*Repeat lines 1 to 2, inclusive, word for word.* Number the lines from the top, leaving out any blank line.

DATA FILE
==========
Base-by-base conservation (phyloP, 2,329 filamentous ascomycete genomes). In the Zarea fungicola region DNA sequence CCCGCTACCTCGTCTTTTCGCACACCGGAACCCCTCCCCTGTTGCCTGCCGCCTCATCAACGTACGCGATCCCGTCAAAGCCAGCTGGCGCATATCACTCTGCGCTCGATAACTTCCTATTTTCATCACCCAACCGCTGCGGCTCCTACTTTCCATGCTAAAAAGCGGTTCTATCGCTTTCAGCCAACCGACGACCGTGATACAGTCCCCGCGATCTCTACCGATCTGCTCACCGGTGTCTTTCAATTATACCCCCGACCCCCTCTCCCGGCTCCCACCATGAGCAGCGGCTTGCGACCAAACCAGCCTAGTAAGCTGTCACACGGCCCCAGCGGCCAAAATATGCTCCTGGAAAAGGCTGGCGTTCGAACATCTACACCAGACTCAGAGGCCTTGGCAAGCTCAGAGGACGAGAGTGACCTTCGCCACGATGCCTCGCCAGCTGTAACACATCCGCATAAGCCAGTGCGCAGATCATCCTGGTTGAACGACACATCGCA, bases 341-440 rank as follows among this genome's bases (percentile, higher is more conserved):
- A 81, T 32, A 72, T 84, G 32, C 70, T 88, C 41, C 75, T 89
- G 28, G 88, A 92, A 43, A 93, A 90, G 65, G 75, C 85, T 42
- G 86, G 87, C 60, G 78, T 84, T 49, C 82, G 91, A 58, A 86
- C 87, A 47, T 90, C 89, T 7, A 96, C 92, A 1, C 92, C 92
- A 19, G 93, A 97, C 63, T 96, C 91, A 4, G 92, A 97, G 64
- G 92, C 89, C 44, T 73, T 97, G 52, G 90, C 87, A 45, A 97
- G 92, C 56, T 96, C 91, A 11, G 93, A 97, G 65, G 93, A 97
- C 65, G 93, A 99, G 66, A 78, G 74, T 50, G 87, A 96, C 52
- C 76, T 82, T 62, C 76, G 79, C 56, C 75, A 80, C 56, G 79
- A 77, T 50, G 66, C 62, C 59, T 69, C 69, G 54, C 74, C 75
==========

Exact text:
Base-by-base conservation (phyloP, 2,329 filamentous ascomycete genomes). In the Zarea fungicola region DNA sequence CCCGCTACCTCGTCTTTTCGCACACCGGAACCCCTCCCCTGTTGCCTGCCGCCTCATCAACGTACGCGATCCCGTCAAAGCCAGCTGGCGCATATCACTCTGCGCTCGATAACTTCCTATTTTCATCACCCAACCGCTGCGGCTCCTACTTTCCATGCTAAAAAGCGGTTCTATCGCTTTCAGCCAACCGACGACCGTGATACAGTCCCCGCGATCTCTACCGATCTGCTCACCGGTGTCTTTCAATTATACCCCCGACCCCCTCTCCCGGCTCCCACCATGAGCAGCGGCTTGCGACCAAACCAGCCTAGTAAGCTGTCACACGGCCCCAGCGGCCAAAATATGCTCCTGGAAAAGGCTGGCGTTCGAACATCTACACCAGACTCAGAGGCCTTGGCAAGCTCAGAGGACGAGAGTGACCTTCGCCACGATGCCTCGCCAGCTGTAACACATCCGCATAAGCCAGTGCGCAGATCATCCTGGTTGAACGACACATCGCA, bases 341-440 rank as follows among this genome's bases (percentile, higher is more conserved):
- A 81, T 32, A 72, T 84, G 32, C 70, T 88, C 41, C 75, T 89